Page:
24 JAN 2019

Due to our lifestyle (that includes a sedentary lifestyle, poor diet, smoking and stress), cardiovascular diseases and metabolic disorders remain a major public health problem. In this context, the Institute of Cardiometabolism and Nutrition (ICAN) is organizing a symposium on 19 December at the Heart Institute around this "cardiometabolic revolution". 

During this round table, academic and industrial actors are invited to identify the long-term policies to be pursued in this field and to define the priority areas on which to invest today to prepare the medicine of tomorrow.

Professor Stéphane Hatem is a physiologist at the Pitié Salpêtrière Heart Institute and General Director of IHU-ICAN. He explains how this IHU is developing the medicine of the future in the field of cardiometabolic diseases and nutrition by translating research discoveries into therapeutic and diagnostic innovations.

 

Cardiométabolisme
The IHU-ICAN develops the medicine of the future in the field of cardiometabolic diseases and nutrition. © Shutterstock

A round table bringing together researchers, clinicians and industrialists to fight cardiometabolic diseases

The extraordinary global increase in obesity, diabetes and liver disease in developed countries, coupled with already high rates of cardiovascular disease, is reaching unprecedented proportions. These diseases are grouped under the relatively new concept of cardiometabolic disorders.

Entirely dedicated to studying and understanding these disorders, the IHU-ICAN is a major player in addressing this societal challenge. 

“We want to decompartmentalize clinical, fundamental and industrial research in order to identify the needs and contributions of each and to build innovative therapeutic strategies," says Stéphane Hatem.

In addition to this event, the IHU-ICAN has developed the IHU-ICAN Series, which brings together a large number of international cardiometabolists every year around the major breakthroughs in the knowledge of these disorders. and in the care of patients.
 

ICAN, an IHU specialized in cardiometabolism

Little known to the general public, the field of cardiometabolism is in full swing.

"By focusing on the interface between metabolic disorders and the cardio-circulatory system, cardiometabolism helps to better understand and manage diseases such as diabetes, obesity, cardiovascular diseases, NASH[1]or dyslipidemias[2] , "says Hatem.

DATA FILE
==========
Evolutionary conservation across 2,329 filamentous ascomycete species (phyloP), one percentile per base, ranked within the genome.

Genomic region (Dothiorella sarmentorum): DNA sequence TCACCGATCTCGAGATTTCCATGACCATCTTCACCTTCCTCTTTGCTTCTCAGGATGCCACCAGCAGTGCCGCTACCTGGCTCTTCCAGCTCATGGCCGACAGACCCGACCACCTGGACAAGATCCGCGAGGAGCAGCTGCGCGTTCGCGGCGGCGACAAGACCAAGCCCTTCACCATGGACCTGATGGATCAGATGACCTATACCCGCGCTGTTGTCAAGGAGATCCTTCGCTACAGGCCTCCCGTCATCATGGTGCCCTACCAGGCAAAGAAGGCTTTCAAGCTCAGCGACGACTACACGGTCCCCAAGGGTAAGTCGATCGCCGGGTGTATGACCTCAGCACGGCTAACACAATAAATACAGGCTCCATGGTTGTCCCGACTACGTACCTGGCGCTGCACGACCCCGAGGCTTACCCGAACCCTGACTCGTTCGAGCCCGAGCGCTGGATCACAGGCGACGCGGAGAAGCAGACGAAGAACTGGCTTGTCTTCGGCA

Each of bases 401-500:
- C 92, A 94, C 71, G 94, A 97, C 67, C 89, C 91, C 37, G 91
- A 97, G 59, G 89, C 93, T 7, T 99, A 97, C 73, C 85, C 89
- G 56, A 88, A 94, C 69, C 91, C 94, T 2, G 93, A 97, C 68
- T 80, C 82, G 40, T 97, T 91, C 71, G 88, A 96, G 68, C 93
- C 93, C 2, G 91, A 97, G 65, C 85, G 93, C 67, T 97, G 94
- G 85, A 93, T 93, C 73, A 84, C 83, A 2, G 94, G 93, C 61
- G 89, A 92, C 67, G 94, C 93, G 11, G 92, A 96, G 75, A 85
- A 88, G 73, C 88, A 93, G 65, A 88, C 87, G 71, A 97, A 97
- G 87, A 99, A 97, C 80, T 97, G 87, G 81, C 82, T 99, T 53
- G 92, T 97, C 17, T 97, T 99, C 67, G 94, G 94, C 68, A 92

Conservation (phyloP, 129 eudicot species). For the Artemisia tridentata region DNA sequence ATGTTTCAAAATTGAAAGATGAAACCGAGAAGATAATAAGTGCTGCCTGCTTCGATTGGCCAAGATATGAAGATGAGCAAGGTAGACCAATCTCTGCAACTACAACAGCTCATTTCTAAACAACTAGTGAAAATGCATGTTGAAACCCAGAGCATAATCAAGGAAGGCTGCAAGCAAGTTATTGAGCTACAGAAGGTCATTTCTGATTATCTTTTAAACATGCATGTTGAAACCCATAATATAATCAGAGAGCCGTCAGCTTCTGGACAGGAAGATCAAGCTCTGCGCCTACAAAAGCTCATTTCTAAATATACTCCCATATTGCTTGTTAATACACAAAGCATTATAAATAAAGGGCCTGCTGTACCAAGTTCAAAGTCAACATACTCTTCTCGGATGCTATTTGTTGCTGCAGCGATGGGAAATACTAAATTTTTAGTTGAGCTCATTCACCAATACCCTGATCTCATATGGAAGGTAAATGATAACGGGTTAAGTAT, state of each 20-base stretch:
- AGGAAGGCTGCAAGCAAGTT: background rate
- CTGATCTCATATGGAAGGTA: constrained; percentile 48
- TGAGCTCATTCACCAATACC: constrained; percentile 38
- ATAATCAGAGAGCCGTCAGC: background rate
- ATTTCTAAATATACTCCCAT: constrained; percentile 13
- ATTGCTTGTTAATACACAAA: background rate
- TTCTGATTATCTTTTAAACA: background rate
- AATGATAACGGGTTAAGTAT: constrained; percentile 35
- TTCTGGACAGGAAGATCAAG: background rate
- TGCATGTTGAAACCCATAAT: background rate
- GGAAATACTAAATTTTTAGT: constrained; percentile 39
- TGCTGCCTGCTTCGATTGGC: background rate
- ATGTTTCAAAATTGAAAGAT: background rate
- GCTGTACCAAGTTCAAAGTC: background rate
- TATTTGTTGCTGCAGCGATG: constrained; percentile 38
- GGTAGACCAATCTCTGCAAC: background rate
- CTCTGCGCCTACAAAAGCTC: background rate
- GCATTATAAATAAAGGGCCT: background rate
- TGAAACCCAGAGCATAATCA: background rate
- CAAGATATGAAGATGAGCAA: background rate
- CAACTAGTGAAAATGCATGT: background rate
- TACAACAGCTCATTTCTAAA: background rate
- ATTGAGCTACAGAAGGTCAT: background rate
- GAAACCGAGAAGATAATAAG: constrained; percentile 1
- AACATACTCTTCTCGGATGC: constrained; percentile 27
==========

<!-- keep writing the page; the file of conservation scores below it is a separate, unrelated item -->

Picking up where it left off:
Created in 2012, the Institute of Cardiometabolism and Nutrition (ICAN) is one of six university-hospital institutes (IHU) in France. Built on four pillars (research, care, education and industrial development), each IHU brings together academic research teams, healthcare professionals and companies.

As a reference center for cardiovascular diseases, the IHU-ICAN was one of the precursors of this cardiometabolic revolution. By grouping specialized teams on the heart, vessels, metabolism, nutrition, liver and imaging within the same structure, it brings together complementary specialists to support the patient in a comprehensive and multidisciplinary approach for personalized medicine.

In order to identify the risks in an individual beforehand and to better adapt its care, the IHU-ICAN develops new means of investigation and diagnosis in the service of this customized medicine.

A true catalyst between basic and clinical research, this institute also contributes to the transfer of knowledge directly to patient care. Single window for industrial players, it allows, through industrial collaborations, to valorize its multiple advances.
 

"We are a gateway for the industrial world in academic and clinical research. By relying on structures already in place in our supervisory bodies, we enable them to access human bio-resources, complex data analysis platforms, management of regulatory issues, etc." says Hatem.

A strategic axis: translational research